In 2016 the CDC (Center for Disease Control and Prevention) stated 2.4 million people have Hepatitis C living in the United States. People born from 1945-1964 are “baby boomers.” The CDC recommends that all baby boomers be tested for Hepatitis C because they could have been infected by medical equipment before universal precautions were adopted or infected by blood products before widespread screening was done. Screening of blood products started in 1992 for viruses in blood.
The Hepatitis C virus is spread by contaminated blood. For example: sharing needles or tattoo equipment from a person already infected. A pregnant mother can pass it along to their unborn baby while pregnant. Coming into contact with infectious fluids or secretions is also another way a person can become infected.
Symptoms of having Hepatitis C are:
- Bleeding easily
- Bruising easily
- Poor appetite
- Jaundice (yellowing of eyes and skin)
- Dark colored urine
- Itchy skin
- Fluid buildup in abdomen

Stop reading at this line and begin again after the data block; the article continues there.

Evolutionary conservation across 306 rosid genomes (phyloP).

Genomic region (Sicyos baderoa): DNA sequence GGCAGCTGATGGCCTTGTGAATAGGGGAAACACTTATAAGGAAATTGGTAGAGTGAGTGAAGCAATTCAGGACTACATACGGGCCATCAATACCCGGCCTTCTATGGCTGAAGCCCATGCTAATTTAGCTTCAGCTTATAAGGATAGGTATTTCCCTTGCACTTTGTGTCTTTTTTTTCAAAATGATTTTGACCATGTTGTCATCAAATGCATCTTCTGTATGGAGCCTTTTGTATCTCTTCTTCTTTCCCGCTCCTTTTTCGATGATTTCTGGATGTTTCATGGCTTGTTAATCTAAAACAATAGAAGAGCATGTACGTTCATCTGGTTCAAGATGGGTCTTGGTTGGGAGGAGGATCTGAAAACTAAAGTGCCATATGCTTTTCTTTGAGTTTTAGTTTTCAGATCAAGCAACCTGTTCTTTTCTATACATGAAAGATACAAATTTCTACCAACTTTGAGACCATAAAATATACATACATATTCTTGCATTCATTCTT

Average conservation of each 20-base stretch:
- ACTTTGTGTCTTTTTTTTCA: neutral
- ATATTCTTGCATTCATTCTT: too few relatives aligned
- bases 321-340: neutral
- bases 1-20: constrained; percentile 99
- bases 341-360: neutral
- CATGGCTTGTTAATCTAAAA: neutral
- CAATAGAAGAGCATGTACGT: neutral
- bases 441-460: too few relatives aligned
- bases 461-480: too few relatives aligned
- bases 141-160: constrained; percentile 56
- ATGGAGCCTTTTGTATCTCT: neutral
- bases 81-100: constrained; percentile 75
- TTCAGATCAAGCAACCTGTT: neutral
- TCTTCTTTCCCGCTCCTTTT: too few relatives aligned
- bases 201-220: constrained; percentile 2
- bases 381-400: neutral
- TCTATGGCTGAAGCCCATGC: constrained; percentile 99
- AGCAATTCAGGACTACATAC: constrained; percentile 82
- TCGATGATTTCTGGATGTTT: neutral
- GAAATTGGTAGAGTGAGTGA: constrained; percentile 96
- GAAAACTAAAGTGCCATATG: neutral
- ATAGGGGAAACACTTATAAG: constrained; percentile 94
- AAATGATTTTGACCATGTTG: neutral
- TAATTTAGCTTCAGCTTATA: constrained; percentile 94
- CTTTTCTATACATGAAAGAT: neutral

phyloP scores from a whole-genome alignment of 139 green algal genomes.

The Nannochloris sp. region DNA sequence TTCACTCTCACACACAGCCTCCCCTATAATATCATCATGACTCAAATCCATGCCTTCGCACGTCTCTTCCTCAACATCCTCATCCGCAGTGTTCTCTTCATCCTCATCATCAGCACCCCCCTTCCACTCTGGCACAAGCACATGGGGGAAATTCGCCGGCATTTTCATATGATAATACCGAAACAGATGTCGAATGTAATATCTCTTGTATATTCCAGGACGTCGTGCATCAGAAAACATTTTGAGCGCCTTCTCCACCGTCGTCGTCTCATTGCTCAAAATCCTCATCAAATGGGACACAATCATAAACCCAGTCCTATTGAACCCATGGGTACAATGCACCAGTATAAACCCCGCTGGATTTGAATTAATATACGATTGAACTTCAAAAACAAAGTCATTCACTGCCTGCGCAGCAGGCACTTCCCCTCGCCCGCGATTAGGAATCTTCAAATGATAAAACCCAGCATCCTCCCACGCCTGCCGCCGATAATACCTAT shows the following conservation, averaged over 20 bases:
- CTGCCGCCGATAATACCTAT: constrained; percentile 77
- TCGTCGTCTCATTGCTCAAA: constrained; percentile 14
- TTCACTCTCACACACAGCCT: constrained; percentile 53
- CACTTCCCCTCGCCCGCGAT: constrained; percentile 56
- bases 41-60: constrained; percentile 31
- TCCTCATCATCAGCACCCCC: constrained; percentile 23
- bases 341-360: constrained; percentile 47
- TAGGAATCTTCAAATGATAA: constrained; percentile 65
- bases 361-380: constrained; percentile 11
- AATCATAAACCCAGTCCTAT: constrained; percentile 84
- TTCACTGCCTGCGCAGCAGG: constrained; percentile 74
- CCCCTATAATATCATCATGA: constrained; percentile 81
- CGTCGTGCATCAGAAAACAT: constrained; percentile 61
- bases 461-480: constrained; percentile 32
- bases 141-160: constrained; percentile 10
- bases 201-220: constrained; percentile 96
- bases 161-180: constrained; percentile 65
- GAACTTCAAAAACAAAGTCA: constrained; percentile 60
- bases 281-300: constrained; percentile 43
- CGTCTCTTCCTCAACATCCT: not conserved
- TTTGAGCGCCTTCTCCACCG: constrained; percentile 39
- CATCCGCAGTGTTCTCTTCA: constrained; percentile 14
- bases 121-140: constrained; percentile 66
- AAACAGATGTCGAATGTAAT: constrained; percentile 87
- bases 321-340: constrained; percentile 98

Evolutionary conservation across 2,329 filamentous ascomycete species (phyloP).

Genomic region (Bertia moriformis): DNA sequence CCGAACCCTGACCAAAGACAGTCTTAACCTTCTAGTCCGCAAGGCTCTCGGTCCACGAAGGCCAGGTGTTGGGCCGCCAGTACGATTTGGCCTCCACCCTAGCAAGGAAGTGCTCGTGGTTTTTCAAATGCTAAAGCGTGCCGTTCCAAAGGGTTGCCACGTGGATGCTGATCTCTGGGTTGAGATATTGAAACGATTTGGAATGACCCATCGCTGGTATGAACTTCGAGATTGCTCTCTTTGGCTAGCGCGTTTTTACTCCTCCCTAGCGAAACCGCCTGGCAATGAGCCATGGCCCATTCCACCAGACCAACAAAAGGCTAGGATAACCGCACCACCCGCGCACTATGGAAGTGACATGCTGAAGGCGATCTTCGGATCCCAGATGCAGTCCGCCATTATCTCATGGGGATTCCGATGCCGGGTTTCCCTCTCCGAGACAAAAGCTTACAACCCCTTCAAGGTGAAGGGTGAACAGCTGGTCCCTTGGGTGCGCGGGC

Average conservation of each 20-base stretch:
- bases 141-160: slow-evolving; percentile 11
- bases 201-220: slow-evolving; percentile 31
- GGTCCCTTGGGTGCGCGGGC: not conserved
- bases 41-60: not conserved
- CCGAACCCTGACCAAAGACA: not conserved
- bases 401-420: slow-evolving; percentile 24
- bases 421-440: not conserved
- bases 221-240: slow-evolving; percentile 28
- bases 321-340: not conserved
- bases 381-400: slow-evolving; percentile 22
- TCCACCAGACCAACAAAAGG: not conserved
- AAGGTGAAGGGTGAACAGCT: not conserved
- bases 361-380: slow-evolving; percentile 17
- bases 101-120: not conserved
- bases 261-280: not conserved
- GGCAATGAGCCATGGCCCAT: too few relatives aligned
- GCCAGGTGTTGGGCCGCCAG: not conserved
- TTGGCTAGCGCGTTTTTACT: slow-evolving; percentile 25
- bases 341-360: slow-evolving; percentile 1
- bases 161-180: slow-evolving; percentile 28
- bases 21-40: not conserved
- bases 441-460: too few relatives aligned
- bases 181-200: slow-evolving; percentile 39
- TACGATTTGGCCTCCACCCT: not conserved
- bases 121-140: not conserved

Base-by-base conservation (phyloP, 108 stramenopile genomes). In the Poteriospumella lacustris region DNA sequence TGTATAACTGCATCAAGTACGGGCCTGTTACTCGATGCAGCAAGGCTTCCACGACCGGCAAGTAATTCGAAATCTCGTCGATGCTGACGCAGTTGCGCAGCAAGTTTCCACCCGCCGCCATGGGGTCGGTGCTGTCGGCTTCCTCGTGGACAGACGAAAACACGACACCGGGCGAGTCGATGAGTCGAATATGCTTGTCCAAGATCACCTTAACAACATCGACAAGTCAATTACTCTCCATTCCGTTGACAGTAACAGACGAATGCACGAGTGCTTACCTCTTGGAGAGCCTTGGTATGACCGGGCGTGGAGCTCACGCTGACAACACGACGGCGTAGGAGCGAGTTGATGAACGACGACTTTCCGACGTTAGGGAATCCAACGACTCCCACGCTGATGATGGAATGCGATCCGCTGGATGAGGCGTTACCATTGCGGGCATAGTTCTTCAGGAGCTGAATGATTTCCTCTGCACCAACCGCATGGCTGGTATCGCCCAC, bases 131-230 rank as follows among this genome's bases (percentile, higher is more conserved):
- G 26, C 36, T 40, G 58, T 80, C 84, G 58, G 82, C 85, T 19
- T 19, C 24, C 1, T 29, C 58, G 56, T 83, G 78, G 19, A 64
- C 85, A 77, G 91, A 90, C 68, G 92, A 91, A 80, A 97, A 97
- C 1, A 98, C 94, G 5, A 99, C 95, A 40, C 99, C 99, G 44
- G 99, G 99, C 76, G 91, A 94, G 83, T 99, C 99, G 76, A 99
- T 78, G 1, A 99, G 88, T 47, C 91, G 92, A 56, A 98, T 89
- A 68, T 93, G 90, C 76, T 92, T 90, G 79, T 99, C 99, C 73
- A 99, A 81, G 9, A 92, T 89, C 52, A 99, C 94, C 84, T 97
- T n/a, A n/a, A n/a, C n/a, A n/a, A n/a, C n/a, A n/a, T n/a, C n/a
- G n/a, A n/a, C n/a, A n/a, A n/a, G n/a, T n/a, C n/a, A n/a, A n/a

- Swelling of legs
- Weight loss
- Confusion, drowsiness and slurred speech
- Spiderlike blood vessels on your skin
Some preventions listed are to not use illicit drugs, not share needles, be cautious about body piercings and tattooing, and to avoid needle sticks in the healthcare setting.
When you hear Acute Hepatitis that means it is within first 6 months of contact with virus. Chronic Hepatitis means anything over 6 months after contact. Hepatitis can lead to lifelong infection if left untreated. If not treated it can cause liver damage, cirrhosis (scarring of liver), liver cancer, and death.
Some of the treatments of Hepatitis C are:
- Antiviral medication to get rid of virus. The goal is to have none of the virus in the body 12 weeks after completion of treatment
- Avoid alcohol consumption
- If the infection is bad enough, surgery may be needed.
If you have symptoms, think you may have been exposed to the virus, or were born between 1945-1964 make an appointment with your doctor to be tested for Hepatitis C. To set up an appointment for testing at Windom Area Health, contact our Laboratory Services Department.
By Dixie Duerksen